Calculate the covariance between X and Y when these variables have joint distribution:

$$f(x, y)=3\, \min\{x,\, y\}\, \text{ if $0<x,\, y<1$}$$

and $0$ otherwise.


A first step is to calculate $E(XY)$, which is given by:

$$E(XY)=\int_{0}^{1}\int_{0}^{1}\, 3xy \min\{ x,\ y \} \, dx\, dy$$

I don't know how to solve it! Then, it occurred to me that I could express it in the following way:

$$E(XY)=\int_{0}^{1}\int_{0}^{1}\, 3xy \frac{x + y - \mid x - y\, \mid}{2} \, dx\, dy$$

But now, I don't know how to remove the absolute value. I think I would have two cases, when $x \geq y$ and $x < y$. Everything else I've tried doesn't work.


I think I would have two cases, when x≥y and x<y. Everything else I've tried doesn't work.

Yes. Do that.

Since $\min\{x,y\}=\begin{cases}x&:& x<y\\y&:& y\leq x\end{cases}$ , therefore:

$$\begin{align} \mathsf E(XY)&=\quad\int_0^1\int_0^1 3xy\min\{x,y\}\,\mathrm d x\,\mathrm d y\\[1ex]&=\int_0^1\left(\int_0^y3x^2y\,\mathrm d x+\int_y^13xy^2\,\mathrm d x\right)\,\mathrm d y\end{align}$$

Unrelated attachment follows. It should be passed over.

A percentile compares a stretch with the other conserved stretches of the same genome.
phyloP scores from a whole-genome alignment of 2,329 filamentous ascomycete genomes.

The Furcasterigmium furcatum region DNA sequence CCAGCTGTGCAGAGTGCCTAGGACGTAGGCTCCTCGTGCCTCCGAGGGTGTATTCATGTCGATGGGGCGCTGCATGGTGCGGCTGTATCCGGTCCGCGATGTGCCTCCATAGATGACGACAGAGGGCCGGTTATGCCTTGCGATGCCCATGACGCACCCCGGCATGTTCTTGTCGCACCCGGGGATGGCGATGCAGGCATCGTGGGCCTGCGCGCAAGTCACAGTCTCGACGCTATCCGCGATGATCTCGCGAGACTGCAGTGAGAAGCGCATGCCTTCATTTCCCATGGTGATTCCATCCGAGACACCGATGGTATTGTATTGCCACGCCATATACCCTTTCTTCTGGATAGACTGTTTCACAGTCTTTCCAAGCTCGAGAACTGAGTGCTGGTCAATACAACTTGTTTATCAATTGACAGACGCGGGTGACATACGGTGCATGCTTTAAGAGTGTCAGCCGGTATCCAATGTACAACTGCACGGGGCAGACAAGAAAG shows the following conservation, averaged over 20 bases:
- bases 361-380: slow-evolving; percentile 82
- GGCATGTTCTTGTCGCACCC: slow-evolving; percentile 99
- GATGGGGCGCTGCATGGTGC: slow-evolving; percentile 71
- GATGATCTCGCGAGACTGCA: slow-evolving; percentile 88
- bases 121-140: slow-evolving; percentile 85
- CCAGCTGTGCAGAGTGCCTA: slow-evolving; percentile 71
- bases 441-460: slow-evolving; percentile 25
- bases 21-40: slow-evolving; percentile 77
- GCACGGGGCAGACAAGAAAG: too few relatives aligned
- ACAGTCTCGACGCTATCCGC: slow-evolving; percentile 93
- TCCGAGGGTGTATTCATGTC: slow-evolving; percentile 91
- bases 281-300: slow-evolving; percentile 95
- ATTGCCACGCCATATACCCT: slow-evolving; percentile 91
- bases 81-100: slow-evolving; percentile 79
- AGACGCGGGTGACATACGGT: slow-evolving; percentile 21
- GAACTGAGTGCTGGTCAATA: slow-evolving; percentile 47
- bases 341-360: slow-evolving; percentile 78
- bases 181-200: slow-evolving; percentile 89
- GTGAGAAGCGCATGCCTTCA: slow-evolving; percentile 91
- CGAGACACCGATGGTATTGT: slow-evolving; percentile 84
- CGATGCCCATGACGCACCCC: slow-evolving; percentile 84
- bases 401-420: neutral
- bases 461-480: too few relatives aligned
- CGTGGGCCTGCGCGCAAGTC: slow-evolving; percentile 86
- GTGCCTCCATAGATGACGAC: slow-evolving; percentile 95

• $\begingroup$ And now, to calculate $f_X(x)$ and $f_Y(y)$. According to me, it would be something like this: $f_X(x)=\int_{0}^{1}\, 3\min \{x,\, y\} \, dy$ How do I calculate it? $\endgroup$
    – Max
    Oct 21 '21 at 1:42
  • $\begingroup$ Is it: $\int_{0}^{y}\, 3x \, dy +\int_{y}^{1}\, 3y \, dy $? $\endgroup$
    – Max
    Oct 21 '21 at 1:48
  • 1
    $\begingroup$ Close @Max . Reality check: $f_X(x)$ is a function of $x$ alone (and so you are "integrating out" $y$), therefore $y$ should not appear in the bounds of the integral. $$f_X(x) = \int_0^x 3 y\, \mathrm d y+\int_x^1 3 x\,\mathrm d y$$ $\endgroup$ Oct 21 '21 at 2:45
  • 1
    $\begingroup$ And likewise, $$f_Y(y) = \int_0^y 3x\,\mathrm d x+\int_y^1 3y\,\mathrm d x$$ $\endgroup$ Oct 21 '21 at 2:53

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